Mechanism-based sepsis treatments are unavailable, and their incidence is rising worldwide. Deaths occur during the early acute phase of hyperinflammation or subsequent postacute hypoinflammatory phase with sustained organ failure. The acute sepsis phase shifts rapidly, and multiple attempts to treat early excessive inflammation have uniformly failed. We reported in a sepsis cell model and human sepsis blood leukocytes that nuclear NAD+ sensor SIRT1 deacetylase remodels chromatin at specific gene sets to switch the acute-phase proinflammatory response to hypoinflammatory. Importantly, SIRT1 chromatin reprogramming is reversible, suggesting that inhibition of SIRT1 might reverse postacute-phase hypoinflammation. We tested this concept in septic mice, using the highly specific SIRT1 inhibitor EX-527, a small molecule that closes the NAD+ binding site of SIRT1. Strikingly, when administered 24 h after sepsis, all treated animals survived, whereas only 40% of untreated mice survived. EX-527 treatment reversed the inability of leukocytes to adhere at the small intestine MVI, reversed in vivo endotoxin tolerance, increased leukocyte accumulation in peritoneum, and improved peritoneal bacterial clearance. Mechanistically, the SIRT1 inhibitor restored repressed endothelial E-selectin and ICAM-1 expression and PSGL-1 expression on the neutrophils. Systemic benefits of EX-527 treatment included stabilized blood pressure, improved microvascular blood flow, and a shift toward proimmune macrophages in spleen and bone marrow. Our findings reveal that modifying the SIRT1 NAD+ axis may provide a novel way to treat sepsis in its hypoinflammatory phase.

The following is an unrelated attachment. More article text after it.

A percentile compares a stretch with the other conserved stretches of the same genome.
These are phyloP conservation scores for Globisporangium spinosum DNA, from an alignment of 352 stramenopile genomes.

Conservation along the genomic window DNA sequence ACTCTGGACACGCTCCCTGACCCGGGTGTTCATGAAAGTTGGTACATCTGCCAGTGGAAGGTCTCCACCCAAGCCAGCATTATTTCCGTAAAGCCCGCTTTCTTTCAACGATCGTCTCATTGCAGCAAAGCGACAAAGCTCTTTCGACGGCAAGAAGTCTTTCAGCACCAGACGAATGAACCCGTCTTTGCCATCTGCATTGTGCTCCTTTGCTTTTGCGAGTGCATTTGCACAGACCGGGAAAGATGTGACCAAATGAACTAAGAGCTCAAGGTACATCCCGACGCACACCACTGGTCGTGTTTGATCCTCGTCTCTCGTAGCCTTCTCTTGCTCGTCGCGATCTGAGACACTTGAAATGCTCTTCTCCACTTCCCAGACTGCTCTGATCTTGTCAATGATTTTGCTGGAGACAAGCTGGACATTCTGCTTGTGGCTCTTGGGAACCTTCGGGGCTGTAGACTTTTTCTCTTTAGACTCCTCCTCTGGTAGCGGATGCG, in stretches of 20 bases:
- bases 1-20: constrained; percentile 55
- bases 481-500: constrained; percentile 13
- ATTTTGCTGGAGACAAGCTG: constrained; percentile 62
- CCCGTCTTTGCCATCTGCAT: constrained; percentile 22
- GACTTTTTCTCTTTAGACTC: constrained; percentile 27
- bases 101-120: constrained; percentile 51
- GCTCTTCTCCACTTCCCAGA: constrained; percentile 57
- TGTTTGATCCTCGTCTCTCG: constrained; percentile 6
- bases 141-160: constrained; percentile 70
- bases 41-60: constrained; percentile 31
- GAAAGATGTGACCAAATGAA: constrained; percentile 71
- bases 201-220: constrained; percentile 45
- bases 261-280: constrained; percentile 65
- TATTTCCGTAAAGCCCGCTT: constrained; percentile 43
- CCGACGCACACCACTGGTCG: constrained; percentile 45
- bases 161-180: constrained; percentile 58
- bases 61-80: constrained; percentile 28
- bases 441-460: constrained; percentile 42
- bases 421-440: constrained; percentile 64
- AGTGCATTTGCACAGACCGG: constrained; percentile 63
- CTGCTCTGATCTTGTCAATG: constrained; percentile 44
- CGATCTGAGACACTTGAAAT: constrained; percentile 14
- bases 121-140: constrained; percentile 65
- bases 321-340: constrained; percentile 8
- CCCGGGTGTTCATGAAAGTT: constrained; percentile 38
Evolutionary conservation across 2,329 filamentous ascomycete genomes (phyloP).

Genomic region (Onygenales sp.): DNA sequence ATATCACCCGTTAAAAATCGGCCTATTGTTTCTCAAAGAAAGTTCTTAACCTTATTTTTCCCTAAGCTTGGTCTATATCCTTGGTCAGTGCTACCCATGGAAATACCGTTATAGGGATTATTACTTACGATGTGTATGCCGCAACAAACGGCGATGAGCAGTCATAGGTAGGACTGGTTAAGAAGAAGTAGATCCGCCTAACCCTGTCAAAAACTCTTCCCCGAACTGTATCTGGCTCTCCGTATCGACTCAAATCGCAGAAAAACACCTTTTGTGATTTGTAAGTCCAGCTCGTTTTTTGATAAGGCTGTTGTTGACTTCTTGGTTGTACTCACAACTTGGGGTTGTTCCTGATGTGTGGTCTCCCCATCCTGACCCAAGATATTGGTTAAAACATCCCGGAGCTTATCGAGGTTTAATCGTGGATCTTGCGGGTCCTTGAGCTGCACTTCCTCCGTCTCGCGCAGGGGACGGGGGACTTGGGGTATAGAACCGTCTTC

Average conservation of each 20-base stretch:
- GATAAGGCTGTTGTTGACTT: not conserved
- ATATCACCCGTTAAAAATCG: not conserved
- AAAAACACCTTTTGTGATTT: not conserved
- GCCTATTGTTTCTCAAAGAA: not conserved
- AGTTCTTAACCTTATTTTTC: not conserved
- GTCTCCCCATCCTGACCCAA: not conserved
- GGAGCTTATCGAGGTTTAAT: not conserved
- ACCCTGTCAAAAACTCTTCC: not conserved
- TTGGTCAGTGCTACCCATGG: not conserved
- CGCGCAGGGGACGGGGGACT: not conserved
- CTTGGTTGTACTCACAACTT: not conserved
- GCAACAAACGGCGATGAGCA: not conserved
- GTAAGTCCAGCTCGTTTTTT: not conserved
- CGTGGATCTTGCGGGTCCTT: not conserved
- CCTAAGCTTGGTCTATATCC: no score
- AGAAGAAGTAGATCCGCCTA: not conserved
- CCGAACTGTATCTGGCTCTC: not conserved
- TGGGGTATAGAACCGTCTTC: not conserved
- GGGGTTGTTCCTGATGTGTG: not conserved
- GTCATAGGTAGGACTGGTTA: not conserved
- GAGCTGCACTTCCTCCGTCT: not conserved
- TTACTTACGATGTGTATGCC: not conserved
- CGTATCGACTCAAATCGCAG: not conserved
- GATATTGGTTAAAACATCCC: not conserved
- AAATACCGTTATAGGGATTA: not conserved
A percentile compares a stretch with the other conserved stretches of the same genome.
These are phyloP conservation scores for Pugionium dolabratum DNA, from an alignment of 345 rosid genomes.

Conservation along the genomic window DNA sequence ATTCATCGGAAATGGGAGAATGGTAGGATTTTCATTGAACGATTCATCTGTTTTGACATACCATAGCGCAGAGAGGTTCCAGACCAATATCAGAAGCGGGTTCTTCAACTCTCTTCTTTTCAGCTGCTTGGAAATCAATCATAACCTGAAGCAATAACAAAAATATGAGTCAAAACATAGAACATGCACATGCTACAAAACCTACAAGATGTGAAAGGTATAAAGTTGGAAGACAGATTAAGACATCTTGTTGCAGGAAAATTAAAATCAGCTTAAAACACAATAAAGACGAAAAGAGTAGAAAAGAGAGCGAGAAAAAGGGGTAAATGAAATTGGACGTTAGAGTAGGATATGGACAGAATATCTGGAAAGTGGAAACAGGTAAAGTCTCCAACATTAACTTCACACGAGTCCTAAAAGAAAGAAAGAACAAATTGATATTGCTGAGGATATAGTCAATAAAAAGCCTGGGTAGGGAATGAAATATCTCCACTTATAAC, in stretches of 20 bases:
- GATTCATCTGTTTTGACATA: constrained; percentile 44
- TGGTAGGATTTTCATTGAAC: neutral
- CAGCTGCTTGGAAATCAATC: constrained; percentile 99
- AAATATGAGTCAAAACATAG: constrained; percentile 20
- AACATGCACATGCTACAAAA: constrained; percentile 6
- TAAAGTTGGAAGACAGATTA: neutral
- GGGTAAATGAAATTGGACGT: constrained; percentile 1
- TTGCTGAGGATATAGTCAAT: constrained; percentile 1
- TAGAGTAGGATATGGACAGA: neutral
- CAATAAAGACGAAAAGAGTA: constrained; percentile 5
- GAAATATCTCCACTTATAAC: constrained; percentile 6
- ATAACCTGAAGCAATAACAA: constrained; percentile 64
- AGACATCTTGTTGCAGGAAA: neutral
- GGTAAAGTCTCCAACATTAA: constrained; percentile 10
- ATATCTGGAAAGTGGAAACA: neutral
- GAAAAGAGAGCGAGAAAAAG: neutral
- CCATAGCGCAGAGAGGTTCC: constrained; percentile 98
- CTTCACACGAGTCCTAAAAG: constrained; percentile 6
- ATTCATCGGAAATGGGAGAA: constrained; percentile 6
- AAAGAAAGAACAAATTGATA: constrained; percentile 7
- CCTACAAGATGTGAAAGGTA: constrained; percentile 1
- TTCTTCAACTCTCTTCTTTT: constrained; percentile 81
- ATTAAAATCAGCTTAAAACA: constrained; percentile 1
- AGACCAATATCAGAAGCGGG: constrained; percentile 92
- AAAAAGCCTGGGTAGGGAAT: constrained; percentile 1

immunosuppression, chromatin remodeling, endotoxin tolerance
SIRT1 inhibition during the hypoinflammatory phenotype of sepsis enhances immunity and improves outcome
Vidula T. Vachharajani,*,1 Tiefu Liu,† Candice M. Brown,† Xianfeng Wang,* Nancy L. Buechler,* Jonathan David Wells,‡ Barbara K. Yoza,†‡ and Charles E. McCall†